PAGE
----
Compelling Reality

Compelling Reality

Somehow, we recently survived a two-year pandemic only to emerge from it confronted by economic uncertainty, political turmoil and unpredictable, frequent, and sometimes deadly climate changes.

We can take these intractable problems as sources of stress, or we can take them as confirmations of Sri Krishna’s immortal teachings of the Bhagavad-gita, where He certifies that this world is duhkhalayam asasvatam, meaning ‘a temporary place of miseries.’ (Gita 8.15)

Sri Krishna doesn’t stop His analysis there, however. Rather, in the next verse He continues the same line of thinking, adding that all the planets in the material world are places of misery, for in all of them there’s birth, death, old age and disease.

These pronouncements are not the result of a negative or pessimistic life view, but are objective, verifiable truths – a compelling reality. Unfortunately, the death rate in this world is, always has been, and always will be one hundred percent.

Another truth that Sri Krishna presents in these same verses is that there is an alternative to this dismal material world. We may choose to deny, ignore, disbelieve or deride the existence of His transcendental abode, the spiritual kingdom, but that doesn’t nullify its existence any more than denying the existence of New Zealand nullifies its existence. Krishna declares, napnuvanti mahatmanah samsiddhim paramam gatah, meaning ‘the great souls (mahatmas), on leaving this material world, attain the highest perfection.’ (Gita 8.15) That perfection is a world beyond the one we presently know.

Our human form of life, with its unique intelligence, is actually not meant for devising ways to earn more and more money. Neither is it meant for creating ever cleverer gadgets, ever faster transportation, ever more comfortable facilities, because these won’t change the nature of this world. This world will remain a temporary place of miseries however amazingly versatile our phones or fast our cars or comfortable our homes. Similarly, however beautiful, strong, famous or influential we are, eventually we must leave it all behind.

Our human intelligence is properly used to put an end to our sojourn in this material world. In the words of Srila Prabhupada, author of Bhagavad-gita As It Is, “The Supreme planet is described in Vedic literature as beyond our material vision, and it is considered the highest goal.”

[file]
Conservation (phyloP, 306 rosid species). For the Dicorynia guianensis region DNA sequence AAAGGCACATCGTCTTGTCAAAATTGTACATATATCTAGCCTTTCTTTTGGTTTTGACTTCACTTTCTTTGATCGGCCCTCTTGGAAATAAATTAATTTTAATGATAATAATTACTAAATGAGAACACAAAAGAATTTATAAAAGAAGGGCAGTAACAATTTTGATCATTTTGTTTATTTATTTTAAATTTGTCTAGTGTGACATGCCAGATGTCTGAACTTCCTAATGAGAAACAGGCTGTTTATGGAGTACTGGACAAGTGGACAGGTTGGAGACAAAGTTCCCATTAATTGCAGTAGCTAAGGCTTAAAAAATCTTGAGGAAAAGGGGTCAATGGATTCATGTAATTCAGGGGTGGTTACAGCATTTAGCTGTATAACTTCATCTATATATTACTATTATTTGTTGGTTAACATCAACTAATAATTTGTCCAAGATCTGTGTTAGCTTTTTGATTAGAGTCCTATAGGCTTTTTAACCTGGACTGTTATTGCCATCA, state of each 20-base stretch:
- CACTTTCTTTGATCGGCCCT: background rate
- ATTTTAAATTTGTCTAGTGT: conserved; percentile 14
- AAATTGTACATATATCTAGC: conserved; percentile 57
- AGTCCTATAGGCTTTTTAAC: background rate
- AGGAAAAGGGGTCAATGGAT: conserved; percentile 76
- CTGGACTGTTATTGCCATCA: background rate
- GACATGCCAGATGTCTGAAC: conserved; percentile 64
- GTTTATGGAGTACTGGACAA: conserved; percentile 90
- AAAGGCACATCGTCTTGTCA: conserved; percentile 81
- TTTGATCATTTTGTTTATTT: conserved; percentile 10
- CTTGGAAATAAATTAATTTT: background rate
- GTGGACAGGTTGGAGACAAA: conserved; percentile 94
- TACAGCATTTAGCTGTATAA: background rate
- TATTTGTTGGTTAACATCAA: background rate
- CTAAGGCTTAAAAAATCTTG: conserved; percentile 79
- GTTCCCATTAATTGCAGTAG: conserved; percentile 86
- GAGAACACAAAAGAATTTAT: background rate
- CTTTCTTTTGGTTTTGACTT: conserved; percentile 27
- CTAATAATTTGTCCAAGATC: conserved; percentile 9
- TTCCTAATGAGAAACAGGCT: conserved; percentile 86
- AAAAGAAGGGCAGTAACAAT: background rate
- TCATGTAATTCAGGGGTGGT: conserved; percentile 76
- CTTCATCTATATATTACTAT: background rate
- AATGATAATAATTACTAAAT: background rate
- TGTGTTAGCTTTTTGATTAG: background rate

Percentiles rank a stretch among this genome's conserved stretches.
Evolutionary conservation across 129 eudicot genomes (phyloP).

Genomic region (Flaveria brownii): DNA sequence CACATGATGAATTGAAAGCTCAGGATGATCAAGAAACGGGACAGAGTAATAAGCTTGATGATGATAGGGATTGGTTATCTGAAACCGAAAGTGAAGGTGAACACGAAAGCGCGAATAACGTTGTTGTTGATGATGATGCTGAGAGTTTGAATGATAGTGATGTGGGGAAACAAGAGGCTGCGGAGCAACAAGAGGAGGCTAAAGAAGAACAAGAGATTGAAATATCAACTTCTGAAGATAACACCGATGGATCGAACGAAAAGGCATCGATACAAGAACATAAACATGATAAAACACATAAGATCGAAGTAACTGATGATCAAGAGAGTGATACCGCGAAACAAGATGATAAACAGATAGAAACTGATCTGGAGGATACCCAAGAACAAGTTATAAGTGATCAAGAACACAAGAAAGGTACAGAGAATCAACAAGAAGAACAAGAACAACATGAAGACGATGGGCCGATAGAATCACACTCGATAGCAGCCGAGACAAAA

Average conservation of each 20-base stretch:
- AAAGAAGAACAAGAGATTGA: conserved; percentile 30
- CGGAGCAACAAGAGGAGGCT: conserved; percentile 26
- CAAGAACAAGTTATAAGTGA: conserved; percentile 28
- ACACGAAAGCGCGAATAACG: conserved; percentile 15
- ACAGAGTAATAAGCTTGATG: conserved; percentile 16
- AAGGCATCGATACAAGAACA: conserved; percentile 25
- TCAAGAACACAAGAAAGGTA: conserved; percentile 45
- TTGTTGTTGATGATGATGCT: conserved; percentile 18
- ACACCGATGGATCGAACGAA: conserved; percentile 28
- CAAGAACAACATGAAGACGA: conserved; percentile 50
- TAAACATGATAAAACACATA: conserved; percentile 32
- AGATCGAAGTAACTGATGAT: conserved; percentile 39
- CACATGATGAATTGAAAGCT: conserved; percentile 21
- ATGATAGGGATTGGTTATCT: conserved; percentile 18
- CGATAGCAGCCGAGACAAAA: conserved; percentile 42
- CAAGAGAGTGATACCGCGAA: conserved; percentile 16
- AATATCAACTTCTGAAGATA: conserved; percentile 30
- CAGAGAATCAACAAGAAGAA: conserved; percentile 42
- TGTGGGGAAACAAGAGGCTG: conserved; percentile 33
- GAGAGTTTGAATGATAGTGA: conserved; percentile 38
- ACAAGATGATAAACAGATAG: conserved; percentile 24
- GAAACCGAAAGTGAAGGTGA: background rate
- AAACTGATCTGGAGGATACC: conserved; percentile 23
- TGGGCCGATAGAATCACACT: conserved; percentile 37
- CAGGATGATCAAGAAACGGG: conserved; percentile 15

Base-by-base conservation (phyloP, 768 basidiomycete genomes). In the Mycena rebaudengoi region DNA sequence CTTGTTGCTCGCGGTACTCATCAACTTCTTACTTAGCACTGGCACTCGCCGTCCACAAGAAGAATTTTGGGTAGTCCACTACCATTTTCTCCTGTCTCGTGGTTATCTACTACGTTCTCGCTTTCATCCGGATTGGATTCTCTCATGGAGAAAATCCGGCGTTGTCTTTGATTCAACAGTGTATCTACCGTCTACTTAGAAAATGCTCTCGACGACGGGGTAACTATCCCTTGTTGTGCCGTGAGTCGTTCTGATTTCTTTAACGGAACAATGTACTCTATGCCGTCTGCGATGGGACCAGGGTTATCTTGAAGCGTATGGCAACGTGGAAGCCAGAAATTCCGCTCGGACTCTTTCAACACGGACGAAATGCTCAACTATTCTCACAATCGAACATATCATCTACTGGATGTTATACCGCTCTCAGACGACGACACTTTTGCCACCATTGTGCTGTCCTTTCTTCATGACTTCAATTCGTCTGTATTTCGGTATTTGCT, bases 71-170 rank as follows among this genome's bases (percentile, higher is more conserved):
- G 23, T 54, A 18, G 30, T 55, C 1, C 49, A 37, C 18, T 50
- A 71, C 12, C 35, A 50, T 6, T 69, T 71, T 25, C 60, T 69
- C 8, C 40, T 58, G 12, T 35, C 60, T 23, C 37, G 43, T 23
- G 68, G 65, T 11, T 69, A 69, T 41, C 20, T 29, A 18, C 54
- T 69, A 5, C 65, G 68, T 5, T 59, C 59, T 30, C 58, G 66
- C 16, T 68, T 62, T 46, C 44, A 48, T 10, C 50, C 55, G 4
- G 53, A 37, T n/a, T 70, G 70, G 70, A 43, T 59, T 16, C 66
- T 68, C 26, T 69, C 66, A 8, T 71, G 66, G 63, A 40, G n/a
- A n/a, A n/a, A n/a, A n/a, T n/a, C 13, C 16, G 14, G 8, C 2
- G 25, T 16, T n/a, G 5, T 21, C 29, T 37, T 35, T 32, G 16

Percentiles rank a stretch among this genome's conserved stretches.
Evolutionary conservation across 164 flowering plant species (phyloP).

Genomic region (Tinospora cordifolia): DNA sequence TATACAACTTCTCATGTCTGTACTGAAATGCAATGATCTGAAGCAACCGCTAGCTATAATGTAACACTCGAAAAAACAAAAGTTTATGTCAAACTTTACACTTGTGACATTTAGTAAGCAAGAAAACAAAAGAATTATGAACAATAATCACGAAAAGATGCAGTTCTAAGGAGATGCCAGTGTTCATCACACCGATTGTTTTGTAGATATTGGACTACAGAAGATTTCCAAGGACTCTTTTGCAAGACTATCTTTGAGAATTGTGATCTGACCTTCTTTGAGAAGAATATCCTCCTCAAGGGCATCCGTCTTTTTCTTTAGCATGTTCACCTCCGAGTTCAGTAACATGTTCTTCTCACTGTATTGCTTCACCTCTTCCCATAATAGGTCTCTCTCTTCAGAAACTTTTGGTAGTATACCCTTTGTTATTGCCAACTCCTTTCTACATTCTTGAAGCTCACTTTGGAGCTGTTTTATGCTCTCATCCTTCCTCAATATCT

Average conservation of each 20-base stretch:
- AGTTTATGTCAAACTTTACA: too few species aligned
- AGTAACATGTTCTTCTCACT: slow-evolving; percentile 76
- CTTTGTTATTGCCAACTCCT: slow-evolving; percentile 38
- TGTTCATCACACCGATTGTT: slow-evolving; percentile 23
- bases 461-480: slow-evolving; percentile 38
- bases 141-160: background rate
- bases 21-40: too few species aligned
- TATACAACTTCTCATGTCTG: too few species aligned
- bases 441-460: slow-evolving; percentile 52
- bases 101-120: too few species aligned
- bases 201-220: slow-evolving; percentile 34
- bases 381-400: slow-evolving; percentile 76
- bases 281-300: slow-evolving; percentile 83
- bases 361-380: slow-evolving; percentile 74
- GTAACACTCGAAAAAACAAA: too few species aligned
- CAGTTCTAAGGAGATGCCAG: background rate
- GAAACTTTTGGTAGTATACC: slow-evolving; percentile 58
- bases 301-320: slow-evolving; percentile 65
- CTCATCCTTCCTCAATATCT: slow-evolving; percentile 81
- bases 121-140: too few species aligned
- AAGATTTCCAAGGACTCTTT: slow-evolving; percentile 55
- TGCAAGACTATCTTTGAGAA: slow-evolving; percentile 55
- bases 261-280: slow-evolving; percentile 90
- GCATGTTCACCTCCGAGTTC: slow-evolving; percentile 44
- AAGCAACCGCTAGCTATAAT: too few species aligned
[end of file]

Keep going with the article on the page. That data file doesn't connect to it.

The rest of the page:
How to transfer ourselves from this world to that one? It’s not as onerous a process as one might imagine. Neither is it dry or uninteresting. In fact, the process is disarmingly simple, joyous and variegated. It starts with hearing from an authentic source about the name, form, qualities, and pastimes of the Supreme Person. We’re not asked to change our position in life or to give up anything, but to add Sri Krishna.

The Bhagavata Purana expresses it this way:

“Those who, even while remaining situated in their established social positions, throw away the process of speculative knowledge and with their body, words and mind offer all respects to descriptions of Your personality and activities, dedicating their lives to these narrations, which are vibrated by You personally and by Your pure devotees, certainly conquer Your Lordship, although You are otherwise unconquerable by anyone within the three worlds.” (SB 10.14.3)

There’s power in sound, for sound can alter our consciousness. As grieving persons can be solaced, as angry persons can be calmed, as ignorant persons can be educated, so spiritually inquisitive persons can be elevated through sound. Transcendental sound is unique as it can open us to a reality beyond our current sense perception, indeed beyond the compass of our mind and intelligence.

If we can manage to admit the inherent and unavoidable limitations we have, and if we open ourselves to the possibility of truths revealed in bona fide scriptures, we’ve opened the door to a compelling reality. Srila Prabhupada explains, “Bhagavad-gita should be taken up in a spirit of devotion. One should not think that he is equal to Krishna, nor should he think that Krishna is an ordinary personality or even a very great personality. Lord Sri Krishna is the Supreme Personality of Godhead. So according to the statements of Bhagavad-gita or the statements of Arjuna, the person who is trying to understand the Bhagavad-gita, we should at least theoretically accept Sri Krishna as the Supreme Personality of Godhead, and with that submissive spirit we can understand the Bhagavad-gita. Unless one reads the Bhagavad-gita in a submissive spirit, it is very difficult to understand Bhagavad-gita, because it is a great mystery.” (Gita Introduction)

by Visakha Dasi